The Science of Festive Fall Colors
Written by CNC Communications Intern, Delaney Osmond
As the season changes from summer to autumn, the green leaves on trees change to the vibrant reds, oranges, and yellows we all love. But why do leaves change color?
During the spring and summer, leaves maintain their beautiful green color because of chlorophyll. Chlorophyll is a green pigment found in leaves that makes it possible for a plant to make its own food through photosynthesis.
Throughout the year there are several other pigment molecules exist within leaf cells as well, including xanthophylls (yellow pigment), carotenoids (orange pigment), and anthocyanins (red pigment). However, these colors are masked by the massive amount of green chlorophyll in plant cells.
When the weather gets cooler and day-length becomes shorter during the autumn months, the plant stops energy production. Because photosynthesis is no longer needed, chlorophyll production stops, making the leaves lose their green color and the other colors more prominent. During this process, abscisic acid (ABA) will form an “abscission layer” between the leaf and the branch of the tree. This barrier prevents water from reaching the leaf and prevents the exchange of chemicals from the leaf to the tree which speeds up the breakdown of green pigmentation.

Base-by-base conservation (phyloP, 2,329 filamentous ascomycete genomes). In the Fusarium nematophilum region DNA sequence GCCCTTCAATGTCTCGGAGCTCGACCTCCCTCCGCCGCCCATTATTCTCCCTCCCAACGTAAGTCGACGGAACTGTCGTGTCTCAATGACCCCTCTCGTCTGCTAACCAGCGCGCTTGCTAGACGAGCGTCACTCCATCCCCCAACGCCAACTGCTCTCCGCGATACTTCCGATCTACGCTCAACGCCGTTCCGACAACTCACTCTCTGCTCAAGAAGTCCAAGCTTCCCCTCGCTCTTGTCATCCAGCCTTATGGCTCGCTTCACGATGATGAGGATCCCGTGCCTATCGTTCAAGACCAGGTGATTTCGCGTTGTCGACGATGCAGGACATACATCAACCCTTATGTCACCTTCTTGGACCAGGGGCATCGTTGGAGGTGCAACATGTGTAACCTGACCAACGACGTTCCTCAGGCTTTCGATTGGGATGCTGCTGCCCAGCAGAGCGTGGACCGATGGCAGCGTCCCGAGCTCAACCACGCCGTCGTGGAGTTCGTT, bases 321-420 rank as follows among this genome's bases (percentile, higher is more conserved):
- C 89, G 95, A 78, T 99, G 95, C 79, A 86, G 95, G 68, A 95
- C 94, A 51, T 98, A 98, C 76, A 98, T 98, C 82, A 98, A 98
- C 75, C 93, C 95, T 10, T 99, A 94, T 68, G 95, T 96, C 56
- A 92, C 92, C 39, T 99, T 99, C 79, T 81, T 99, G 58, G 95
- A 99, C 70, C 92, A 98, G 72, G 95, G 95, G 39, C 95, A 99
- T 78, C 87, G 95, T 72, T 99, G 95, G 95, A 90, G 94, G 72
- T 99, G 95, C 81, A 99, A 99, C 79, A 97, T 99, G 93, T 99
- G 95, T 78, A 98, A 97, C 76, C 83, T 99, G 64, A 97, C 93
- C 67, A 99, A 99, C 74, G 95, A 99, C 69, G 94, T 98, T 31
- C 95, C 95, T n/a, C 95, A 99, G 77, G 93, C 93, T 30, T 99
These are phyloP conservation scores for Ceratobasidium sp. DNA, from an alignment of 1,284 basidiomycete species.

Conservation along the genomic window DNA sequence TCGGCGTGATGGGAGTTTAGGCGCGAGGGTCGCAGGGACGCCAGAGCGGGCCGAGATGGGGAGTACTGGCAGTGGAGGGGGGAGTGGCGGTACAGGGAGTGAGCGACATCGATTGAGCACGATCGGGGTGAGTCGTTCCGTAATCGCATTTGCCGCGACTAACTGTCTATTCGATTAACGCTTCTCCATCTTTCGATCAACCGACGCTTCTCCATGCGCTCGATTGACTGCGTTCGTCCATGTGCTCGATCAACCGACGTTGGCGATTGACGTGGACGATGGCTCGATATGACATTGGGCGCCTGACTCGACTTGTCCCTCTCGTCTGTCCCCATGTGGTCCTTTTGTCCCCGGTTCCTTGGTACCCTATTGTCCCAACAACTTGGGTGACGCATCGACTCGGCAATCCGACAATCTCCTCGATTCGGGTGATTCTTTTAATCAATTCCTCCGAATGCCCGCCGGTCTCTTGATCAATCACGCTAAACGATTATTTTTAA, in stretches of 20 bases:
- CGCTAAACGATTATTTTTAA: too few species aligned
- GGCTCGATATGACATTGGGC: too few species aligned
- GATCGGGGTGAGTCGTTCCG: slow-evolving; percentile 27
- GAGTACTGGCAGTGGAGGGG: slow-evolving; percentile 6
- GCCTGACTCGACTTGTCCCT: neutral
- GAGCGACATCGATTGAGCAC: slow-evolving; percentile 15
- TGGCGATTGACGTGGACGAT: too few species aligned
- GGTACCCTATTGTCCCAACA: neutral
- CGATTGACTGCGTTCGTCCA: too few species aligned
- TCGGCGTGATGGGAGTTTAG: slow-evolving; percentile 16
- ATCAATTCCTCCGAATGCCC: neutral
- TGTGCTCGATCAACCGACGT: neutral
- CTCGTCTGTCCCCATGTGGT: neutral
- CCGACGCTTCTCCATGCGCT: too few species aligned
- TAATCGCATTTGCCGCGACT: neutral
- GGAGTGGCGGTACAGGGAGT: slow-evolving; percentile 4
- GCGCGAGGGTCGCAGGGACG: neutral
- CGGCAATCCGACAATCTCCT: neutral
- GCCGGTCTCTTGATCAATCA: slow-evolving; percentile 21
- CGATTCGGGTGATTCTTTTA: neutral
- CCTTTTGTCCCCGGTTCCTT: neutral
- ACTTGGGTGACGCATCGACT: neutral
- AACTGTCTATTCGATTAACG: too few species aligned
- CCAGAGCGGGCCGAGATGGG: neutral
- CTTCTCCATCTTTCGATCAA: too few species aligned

The weather occurring between summer and autumn determines how fast the color of leaves will change. If the days are dry and hot and the nights are cool, the leaf drop process is accelerated. Whereas when there is little temperature difference during the day and night, and it is more wet and humid, it will take longer for the leaves to drop.
This year, Carpenter Nature Center was graced with a lovely array of fall colors. The gallery of pictures bellow is a mixture of photos taken by our current Communications intern Delaney, and pictures found in our photo archive.